How to Decide What Prices to Charge?
Setting prices is probably one of the hardest things to do in a business. You've got to figure out a price that is fair, that covers the costs of all of your products and work, and that makes you money.
How do you decide what to charge your clients?
Check out these tips for setting your prices.
What Have You Invested?
You invested in yourself to learn how to do all of these things and obtain the right certification to offer the services. None of that was free and you need to be able to make a return on your investment.
Cost of Supplies
Next, you need to consider the cost of your supplies. Supplies aren't cheap and every little thing adds up. You have multiple supplies that you use for one procedure so you need to figure out how much it costs you to do a procedure.
- Determine how much you spend on a package of supplies.
- Do the math to determine how much it costs for each item used in your procedures. For Example: If you use 1 mascara wand from a pack of 25, how much did just the 1 wand cost?
For each procedure you do, take note of every supply you use and break it down like this.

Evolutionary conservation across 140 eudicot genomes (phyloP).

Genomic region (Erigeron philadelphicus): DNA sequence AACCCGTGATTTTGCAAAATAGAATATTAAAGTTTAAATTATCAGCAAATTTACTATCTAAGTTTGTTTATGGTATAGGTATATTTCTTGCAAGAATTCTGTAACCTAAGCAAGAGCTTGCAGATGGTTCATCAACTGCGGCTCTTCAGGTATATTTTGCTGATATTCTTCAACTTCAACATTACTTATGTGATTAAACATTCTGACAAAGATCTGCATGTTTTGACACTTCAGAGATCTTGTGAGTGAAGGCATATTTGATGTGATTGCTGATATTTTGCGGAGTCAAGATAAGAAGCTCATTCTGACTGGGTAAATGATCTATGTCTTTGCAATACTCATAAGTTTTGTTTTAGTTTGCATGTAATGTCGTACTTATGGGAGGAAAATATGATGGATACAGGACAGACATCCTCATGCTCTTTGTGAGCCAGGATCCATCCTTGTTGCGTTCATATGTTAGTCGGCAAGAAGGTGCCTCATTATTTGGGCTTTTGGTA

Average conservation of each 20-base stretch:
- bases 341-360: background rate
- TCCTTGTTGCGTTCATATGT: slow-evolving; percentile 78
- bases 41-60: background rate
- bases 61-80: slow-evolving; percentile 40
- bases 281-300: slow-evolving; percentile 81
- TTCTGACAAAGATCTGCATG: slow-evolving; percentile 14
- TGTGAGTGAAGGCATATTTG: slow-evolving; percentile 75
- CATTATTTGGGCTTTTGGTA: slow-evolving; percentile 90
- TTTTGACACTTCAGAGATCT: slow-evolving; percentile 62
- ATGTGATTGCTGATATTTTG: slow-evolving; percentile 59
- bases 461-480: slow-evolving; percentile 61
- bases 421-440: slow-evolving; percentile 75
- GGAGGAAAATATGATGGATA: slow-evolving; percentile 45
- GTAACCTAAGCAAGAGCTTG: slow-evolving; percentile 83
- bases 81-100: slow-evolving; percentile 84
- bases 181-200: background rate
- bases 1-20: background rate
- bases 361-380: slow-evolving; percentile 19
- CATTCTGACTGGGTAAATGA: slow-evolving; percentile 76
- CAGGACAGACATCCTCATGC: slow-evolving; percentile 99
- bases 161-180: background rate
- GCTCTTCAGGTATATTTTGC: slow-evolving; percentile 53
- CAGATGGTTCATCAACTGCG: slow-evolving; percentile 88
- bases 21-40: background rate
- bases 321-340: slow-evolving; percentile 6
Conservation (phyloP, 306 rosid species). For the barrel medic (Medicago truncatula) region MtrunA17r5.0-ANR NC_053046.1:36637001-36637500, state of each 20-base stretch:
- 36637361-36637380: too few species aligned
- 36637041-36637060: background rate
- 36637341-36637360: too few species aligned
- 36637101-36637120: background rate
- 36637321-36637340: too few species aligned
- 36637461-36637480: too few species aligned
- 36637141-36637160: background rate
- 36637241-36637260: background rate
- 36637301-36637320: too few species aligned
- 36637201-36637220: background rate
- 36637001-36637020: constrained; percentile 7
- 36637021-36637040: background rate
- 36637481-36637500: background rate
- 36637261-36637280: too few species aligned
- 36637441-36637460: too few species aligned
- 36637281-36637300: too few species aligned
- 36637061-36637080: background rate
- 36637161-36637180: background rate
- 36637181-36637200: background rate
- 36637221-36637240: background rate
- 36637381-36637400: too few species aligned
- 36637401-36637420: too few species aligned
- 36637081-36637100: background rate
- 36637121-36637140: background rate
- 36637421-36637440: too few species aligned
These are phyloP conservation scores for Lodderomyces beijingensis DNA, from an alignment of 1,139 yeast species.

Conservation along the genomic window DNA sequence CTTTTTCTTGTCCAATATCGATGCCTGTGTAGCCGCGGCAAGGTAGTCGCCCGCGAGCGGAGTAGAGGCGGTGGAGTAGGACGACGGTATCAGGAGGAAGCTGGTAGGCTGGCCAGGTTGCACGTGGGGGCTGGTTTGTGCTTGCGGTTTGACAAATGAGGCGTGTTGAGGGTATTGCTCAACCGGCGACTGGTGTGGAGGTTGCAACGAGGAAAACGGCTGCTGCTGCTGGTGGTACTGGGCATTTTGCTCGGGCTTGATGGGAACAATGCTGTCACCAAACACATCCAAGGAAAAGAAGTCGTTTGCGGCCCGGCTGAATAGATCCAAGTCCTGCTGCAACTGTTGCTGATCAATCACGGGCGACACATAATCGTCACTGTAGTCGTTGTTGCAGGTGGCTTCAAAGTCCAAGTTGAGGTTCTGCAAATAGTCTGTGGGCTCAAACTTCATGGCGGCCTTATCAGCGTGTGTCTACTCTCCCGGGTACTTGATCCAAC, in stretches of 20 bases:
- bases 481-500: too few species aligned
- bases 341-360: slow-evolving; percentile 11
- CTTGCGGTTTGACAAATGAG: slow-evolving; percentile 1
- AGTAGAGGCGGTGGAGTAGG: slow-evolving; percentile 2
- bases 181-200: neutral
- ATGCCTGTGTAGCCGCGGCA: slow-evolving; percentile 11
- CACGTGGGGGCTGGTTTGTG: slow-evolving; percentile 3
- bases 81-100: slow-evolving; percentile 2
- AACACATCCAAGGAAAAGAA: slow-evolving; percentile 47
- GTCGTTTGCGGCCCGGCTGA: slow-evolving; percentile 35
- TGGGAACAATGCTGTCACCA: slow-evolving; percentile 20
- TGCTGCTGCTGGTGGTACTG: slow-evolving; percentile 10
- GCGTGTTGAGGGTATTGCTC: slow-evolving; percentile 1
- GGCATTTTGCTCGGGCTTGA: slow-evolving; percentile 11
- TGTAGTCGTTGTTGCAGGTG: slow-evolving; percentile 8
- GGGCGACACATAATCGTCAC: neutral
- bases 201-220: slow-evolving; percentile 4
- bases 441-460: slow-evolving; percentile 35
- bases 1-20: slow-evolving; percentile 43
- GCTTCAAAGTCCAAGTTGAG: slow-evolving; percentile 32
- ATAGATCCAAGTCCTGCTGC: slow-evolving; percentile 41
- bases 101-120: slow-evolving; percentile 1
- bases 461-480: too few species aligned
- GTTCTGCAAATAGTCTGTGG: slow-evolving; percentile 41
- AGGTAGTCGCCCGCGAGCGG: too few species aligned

Now, you need to figure out your time. How much time will one client take you for that particular procedure? Do you book out 1 hour for a lash lift?
You should establish an hourly rate and build that into the package of how much you will charge. The average hourly rate most estheticians charge is around $20 per hour. However, some of the highly-skilled and most popular charge $30 and more per hour.
Your hourly time might start out lower as you're getting started but if you're really good you can increase that in the future.
What Are Others Charging?
It's a good idea to do some research and find out what others around you might be charging for their services. If you want to be competitive in the market, you will need to find a reasonable price that is similar to other services.
You want to get paid and your services are valuable. However, you also want to make sure you aren't over charging and driving customers to your competition.
Finalize the Price
Now, you've compiled several different things together and it's time to set the price. Put these together.
- Total cost of materials plus an upcharge of 10% or so for those materials.
- Your hourly rate, based on how long you book for that procedure.
- A charge for your skills and the investment you made to acquire them.
When you tally these things together for your services, whether you do lashes, brows, or something else entirely, you should be able to come up with a good price to charge your clients.
- Krysta Wood